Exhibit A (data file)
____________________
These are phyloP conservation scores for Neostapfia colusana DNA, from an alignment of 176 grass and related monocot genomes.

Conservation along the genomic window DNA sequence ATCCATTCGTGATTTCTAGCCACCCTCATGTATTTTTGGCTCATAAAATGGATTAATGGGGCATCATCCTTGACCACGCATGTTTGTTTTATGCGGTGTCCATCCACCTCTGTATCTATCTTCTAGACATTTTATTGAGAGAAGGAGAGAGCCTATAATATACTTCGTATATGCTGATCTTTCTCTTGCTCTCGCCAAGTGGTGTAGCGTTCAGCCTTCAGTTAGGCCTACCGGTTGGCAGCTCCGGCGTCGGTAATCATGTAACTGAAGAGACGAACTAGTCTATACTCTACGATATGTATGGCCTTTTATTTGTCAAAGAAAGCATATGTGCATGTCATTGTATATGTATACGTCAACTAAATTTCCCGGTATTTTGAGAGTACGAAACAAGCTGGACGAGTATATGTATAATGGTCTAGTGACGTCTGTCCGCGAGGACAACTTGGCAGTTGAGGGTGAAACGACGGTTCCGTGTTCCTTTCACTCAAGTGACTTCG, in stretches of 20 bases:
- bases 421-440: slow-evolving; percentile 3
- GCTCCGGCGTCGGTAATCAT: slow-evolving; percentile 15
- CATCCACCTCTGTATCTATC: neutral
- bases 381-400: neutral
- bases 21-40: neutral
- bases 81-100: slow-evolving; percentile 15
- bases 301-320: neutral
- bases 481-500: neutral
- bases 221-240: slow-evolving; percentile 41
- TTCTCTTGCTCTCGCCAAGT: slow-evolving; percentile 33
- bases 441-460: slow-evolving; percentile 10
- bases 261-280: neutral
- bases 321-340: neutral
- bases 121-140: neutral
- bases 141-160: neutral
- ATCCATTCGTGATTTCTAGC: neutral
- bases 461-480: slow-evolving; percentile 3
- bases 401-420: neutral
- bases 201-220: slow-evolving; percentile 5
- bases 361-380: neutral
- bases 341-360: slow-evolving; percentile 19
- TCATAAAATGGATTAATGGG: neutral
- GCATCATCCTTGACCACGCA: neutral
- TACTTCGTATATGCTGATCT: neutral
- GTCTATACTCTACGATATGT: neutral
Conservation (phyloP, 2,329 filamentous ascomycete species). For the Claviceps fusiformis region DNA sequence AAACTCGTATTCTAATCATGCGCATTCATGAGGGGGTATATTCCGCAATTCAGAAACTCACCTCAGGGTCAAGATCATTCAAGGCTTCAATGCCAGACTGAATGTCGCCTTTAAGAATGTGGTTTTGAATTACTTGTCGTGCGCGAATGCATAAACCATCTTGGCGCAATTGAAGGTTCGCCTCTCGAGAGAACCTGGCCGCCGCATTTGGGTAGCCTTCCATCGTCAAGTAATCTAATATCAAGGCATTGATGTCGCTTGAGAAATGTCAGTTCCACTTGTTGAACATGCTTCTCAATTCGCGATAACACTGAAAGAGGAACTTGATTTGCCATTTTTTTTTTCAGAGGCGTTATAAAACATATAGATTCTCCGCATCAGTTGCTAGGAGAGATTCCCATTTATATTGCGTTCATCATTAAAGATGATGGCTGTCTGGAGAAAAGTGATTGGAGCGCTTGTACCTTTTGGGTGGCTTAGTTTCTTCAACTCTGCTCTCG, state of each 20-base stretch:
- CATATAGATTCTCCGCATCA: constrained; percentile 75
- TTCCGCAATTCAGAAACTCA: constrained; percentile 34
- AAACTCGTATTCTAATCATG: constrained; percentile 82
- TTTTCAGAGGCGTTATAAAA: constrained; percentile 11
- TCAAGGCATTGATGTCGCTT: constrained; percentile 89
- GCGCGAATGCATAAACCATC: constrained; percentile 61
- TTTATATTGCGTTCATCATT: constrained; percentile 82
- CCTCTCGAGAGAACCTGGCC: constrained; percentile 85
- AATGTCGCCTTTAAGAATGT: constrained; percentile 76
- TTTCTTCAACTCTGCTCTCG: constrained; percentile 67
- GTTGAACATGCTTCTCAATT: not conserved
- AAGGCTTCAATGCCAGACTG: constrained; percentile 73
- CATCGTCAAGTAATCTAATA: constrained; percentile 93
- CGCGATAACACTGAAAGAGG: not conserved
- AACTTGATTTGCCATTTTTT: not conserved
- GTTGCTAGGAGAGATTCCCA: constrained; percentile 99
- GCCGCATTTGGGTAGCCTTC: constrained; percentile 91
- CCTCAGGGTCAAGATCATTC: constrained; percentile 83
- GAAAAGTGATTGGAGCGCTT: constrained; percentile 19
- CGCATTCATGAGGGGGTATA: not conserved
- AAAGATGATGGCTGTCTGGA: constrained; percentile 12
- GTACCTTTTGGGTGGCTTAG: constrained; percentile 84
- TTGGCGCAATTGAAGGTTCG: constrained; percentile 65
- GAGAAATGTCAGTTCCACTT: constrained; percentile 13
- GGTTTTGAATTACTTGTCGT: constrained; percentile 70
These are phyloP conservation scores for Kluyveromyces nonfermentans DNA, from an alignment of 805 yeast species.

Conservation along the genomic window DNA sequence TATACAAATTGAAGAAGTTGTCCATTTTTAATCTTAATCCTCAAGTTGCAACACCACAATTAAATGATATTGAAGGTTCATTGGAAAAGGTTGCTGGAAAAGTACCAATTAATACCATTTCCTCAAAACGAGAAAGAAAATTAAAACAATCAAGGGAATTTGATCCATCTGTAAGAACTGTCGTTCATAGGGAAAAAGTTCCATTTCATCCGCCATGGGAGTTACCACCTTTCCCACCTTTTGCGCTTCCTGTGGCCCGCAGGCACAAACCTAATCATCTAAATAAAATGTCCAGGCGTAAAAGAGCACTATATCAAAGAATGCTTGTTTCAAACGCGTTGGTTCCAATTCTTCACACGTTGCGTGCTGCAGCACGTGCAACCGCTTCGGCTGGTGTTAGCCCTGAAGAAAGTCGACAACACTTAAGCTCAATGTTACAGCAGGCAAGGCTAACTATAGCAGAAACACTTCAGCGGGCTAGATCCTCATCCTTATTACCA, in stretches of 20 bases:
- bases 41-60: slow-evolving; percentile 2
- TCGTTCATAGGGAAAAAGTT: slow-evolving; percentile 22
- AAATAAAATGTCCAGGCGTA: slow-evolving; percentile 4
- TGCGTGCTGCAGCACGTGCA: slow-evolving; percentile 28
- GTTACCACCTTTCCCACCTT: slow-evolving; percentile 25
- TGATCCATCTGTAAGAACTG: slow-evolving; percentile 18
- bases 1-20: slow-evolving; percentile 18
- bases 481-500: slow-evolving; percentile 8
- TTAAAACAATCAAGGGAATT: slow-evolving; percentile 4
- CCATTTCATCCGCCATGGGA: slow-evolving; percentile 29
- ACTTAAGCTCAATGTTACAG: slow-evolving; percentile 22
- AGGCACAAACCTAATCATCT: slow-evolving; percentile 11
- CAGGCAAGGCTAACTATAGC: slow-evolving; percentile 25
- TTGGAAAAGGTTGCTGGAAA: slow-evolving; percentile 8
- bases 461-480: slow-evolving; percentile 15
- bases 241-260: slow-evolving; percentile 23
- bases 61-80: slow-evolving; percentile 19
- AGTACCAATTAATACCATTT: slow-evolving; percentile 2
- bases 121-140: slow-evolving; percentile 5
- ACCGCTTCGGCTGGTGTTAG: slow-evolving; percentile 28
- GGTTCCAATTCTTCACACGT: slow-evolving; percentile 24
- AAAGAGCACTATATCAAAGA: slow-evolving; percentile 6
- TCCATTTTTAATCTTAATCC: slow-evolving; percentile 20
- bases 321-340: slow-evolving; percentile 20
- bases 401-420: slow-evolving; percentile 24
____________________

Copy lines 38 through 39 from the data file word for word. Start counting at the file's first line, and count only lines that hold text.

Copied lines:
- TTTCTTCAACTCTGCTCTCG: constrained; percentile 67
- GTTGAACATGCTTCTCAATT: not conserved